Do you ever stop and ponder why am I even here? How do we find the meaning of life if we don’t believe in a higher power? Why do you exist?
Christianity gives its believers something to look forward to after death. A Christian is not afraid of death because they believe death is only the beginning. I was a Christian until I started broadening my beliefs and morals in college. I started living selfishly and sought a life that I lived for myself. Often times we are so caught up in doing or saying the right thing that we forget to just LIVE.
I was at a concert for one of my favorite bands (which happens to be a Christian group) called Skillet. They were headlining a free concert series with a few other Christian groups. I was broke and in college. It was a dream come true. However, as I was waiting in line outside in the freezing cold with another friend of mine, there were various anti-abortion protestors with signs that depicted actual grotesque pictures of abortions.
That was my first sign that I did not wish to have a belief system that supported this kind of behavior and attack on women. Later that night, the host of the concert series came on stage. He started preaching a sermon that ended with everyone being expected to give all the money they had in their pockets because it was God’s will.
The whole experience woke me up. I started questioning everything I had ever thought and believed. I decided that day that Christianity was not for me anymore. I had to start living a life that I would look back on and appreciate. I would not live a life of regret because I was worried about what the right action was.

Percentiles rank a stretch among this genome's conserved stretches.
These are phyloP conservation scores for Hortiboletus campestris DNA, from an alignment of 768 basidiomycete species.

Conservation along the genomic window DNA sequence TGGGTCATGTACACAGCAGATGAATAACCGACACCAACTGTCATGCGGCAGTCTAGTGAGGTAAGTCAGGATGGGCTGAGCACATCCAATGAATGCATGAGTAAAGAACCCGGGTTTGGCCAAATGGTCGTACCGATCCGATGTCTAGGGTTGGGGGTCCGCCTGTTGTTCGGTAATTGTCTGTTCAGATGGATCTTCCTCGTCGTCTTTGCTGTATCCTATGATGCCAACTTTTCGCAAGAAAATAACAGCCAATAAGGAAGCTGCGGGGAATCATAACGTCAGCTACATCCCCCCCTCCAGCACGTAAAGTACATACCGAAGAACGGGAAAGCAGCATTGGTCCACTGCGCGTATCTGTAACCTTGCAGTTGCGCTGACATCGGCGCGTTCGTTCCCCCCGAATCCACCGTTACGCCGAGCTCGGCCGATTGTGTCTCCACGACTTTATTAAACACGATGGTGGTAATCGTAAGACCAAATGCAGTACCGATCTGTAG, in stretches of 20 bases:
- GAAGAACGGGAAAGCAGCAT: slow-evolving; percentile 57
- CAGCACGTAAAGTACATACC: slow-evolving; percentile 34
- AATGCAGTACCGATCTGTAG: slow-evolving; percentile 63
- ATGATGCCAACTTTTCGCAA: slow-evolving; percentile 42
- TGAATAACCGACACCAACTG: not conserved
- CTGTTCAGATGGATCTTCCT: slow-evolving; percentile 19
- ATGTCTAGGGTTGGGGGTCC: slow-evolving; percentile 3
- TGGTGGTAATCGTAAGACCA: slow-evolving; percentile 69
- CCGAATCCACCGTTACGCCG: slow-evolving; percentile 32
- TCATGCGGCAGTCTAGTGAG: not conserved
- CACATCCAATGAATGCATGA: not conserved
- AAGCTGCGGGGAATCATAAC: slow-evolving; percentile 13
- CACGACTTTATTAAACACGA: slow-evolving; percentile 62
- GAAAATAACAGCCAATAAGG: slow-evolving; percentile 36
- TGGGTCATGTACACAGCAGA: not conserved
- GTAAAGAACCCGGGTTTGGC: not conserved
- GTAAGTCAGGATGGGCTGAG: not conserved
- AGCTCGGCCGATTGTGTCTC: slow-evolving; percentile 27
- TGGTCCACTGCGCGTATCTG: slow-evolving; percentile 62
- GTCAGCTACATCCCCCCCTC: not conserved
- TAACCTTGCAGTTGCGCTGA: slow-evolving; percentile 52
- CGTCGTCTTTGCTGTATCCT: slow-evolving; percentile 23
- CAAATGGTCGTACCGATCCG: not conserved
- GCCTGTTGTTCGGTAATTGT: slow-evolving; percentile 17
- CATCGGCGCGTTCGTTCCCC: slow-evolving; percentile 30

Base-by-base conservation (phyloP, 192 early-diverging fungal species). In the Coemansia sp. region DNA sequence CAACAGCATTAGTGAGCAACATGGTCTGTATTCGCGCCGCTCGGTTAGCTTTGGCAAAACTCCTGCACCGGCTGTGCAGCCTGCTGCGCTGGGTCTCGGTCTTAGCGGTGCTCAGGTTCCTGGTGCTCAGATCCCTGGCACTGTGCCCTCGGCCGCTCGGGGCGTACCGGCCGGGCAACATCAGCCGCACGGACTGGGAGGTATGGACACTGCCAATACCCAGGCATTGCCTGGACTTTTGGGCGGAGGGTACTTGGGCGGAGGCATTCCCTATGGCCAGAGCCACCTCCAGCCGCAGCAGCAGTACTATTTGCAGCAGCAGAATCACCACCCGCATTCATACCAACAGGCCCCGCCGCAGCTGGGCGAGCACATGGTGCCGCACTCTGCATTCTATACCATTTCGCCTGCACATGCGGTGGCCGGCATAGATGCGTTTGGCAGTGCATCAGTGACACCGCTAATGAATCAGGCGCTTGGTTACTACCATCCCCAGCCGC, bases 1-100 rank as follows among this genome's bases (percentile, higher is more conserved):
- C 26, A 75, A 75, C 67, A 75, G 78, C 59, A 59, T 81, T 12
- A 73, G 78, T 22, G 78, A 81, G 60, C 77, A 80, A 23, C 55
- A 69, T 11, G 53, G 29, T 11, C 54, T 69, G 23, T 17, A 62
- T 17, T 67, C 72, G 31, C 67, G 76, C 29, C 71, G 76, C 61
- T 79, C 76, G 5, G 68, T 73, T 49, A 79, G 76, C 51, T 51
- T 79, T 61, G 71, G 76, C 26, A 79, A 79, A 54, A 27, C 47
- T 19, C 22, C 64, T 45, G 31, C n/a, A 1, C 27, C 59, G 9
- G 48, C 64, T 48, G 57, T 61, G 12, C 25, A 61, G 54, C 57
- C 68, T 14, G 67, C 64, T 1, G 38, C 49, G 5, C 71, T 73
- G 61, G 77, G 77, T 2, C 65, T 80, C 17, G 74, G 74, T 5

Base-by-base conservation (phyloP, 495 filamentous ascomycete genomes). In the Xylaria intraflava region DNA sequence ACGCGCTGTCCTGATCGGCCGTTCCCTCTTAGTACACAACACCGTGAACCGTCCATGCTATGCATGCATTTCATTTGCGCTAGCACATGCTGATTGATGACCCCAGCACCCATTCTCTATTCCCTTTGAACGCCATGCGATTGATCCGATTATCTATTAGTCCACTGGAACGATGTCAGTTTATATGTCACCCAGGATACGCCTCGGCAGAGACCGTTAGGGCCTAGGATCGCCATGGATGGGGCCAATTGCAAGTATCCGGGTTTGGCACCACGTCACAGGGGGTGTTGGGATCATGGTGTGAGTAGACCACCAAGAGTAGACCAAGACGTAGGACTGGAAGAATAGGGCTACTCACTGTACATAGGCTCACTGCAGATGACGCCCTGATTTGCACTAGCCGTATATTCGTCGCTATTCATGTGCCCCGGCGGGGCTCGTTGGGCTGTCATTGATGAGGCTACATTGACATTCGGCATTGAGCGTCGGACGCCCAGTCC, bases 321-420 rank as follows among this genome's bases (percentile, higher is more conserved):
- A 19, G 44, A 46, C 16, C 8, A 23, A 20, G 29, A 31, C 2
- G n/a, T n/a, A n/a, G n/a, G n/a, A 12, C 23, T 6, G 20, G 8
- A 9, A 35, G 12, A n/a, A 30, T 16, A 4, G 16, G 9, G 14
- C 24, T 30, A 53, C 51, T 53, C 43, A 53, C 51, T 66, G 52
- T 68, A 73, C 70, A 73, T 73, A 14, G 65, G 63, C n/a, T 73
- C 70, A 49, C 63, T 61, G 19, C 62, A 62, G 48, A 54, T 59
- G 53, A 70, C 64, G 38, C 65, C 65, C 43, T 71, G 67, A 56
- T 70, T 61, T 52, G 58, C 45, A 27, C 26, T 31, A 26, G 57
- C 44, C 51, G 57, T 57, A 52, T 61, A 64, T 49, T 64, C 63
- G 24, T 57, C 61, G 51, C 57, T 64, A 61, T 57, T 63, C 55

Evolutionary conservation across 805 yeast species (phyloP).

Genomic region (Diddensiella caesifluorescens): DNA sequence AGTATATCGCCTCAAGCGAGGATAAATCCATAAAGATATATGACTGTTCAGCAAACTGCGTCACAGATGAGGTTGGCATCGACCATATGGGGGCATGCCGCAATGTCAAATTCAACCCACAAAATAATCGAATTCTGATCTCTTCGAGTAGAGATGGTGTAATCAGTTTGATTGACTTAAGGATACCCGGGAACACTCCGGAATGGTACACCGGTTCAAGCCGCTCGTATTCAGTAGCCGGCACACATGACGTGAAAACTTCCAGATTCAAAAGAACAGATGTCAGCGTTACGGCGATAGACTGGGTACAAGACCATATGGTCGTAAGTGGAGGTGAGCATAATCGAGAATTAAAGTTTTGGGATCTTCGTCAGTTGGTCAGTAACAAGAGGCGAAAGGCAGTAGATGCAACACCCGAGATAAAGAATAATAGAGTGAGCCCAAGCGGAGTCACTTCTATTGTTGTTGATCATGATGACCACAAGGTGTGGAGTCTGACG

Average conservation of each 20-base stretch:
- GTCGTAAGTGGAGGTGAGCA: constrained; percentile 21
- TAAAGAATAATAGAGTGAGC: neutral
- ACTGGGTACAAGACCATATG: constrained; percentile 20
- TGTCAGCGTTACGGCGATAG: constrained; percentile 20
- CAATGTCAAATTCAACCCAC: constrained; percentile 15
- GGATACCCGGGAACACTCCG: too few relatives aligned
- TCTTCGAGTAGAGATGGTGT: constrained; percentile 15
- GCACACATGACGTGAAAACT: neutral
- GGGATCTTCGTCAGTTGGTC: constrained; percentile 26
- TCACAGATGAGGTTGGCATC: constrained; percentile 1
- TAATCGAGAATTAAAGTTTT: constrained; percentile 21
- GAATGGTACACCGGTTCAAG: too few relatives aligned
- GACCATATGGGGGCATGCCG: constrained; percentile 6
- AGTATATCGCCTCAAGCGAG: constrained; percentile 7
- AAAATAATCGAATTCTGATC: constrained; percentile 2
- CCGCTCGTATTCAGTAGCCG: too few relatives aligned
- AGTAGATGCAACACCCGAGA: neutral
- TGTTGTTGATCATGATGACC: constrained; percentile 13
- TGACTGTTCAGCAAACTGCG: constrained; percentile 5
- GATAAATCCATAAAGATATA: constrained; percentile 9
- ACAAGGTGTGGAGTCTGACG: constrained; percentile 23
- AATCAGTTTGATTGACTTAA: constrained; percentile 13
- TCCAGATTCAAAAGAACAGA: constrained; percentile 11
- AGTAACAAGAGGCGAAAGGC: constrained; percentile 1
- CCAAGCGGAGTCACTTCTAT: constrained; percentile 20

Some psychologists believe that religion was born due to the human fear of death. Humans innately fear the unknown. They look for reason, cause and effect, a resolution to every problem. As humans, we are always looking for the reason for our existence.
For that dash represents all the time they spent alive on earth and now only those who loved them know what that little line is worth. — Linda Ellis
To most people, death without religion means that we have lived a meaningless life without purpose. We were born and then we died. We often forget about the dash in between. Life is about the experience, the happiness we felt, the memories we made, the lives we touched. The only meaningless life is the life lived in fear of the unknown and the life full of regret.
The end of life can be terrifying because it’s something we have never felt before. We don’t know where we will end up, if we will understand our last breath we take, if we will acknowledge the last moment our brain turns off. In our older age, death brings physical pain due to our bodies slowing down and emotional pain from the loss of loved ones, and we seek some form of comfort.